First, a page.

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This was much sadder than I had expected going in??
I loved how it dealt with loss in such a delicate way, yet still packed a punch - a literal punch in my guts. Lovely.

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This is a stunningly illustrated picture book about loneliness, kindness and loss.

The little girl in the story notices ‘A Thing’ in one of the houses in her neighbourhood. She befriends the Thing to help him overcome his loneliness. We learn that there are lots of other Things in the world and the girl throws them a lovely party.

At the end of the story the Thing must leave and a new family move onto his house. The girl remembers the happy memories every time she passes and learns that eventually the good times and happiness shared start to lessen the weight of her grief and loss.

Initially I spent a short while pondering if the Thing is an imaginary friend, but then I realised it’s not important and the ambiguity allows the Thing to represent many aspects of a child’s life that may not be typically represented in a book or even thought of as difficult to let go of and that makes this a truly special book.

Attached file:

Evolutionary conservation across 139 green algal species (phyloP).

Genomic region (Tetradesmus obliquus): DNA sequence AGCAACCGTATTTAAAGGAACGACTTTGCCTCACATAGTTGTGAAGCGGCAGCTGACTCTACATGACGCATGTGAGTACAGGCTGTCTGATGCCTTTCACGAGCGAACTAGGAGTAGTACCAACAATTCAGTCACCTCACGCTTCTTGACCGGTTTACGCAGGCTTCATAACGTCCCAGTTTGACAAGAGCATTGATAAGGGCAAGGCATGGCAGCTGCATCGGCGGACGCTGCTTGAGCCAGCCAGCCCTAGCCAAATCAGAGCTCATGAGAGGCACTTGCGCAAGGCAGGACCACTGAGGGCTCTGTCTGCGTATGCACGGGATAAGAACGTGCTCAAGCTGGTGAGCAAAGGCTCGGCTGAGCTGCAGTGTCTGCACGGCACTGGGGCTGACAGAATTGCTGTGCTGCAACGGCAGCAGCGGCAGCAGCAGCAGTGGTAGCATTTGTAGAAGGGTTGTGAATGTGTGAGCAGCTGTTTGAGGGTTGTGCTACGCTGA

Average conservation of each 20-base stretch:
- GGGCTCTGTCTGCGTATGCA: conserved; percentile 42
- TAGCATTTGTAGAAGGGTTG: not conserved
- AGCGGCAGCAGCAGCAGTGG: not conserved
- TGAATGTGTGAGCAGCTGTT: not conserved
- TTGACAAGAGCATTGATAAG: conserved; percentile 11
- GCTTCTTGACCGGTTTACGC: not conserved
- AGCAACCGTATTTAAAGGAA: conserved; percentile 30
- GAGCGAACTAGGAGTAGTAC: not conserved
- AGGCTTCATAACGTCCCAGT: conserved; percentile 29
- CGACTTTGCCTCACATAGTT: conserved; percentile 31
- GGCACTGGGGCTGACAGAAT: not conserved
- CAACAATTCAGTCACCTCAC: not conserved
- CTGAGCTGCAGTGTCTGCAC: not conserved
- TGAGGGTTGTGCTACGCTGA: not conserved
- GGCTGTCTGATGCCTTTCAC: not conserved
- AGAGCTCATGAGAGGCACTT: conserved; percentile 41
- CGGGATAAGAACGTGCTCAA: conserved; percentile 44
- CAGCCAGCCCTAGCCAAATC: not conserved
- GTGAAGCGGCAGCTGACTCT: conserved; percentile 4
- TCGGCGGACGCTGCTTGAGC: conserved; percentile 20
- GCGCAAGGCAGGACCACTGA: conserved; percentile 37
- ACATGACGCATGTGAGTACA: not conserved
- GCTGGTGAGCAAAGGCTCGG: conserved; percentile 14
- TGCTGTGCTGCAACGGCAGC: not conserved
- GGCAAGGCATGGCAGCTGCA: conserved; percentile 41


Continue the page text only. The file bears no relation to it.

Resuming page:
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Visually stunning and full of emotional punches. This majestic blend of illustrations from Richard Johnson and the story from Ross Montgomery gives the reader an explosion of emotions, just like any true friendship.

It’s exquisite.

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This was so beautiful and way more sad than I expected it to be!
The story and drawing style gave me a really cozy and dreamy vibe. I would definitely read more (picture) books with that kind of style and vibe.
You should definitely pick his up if you are looking for a picture book about friendship and grief.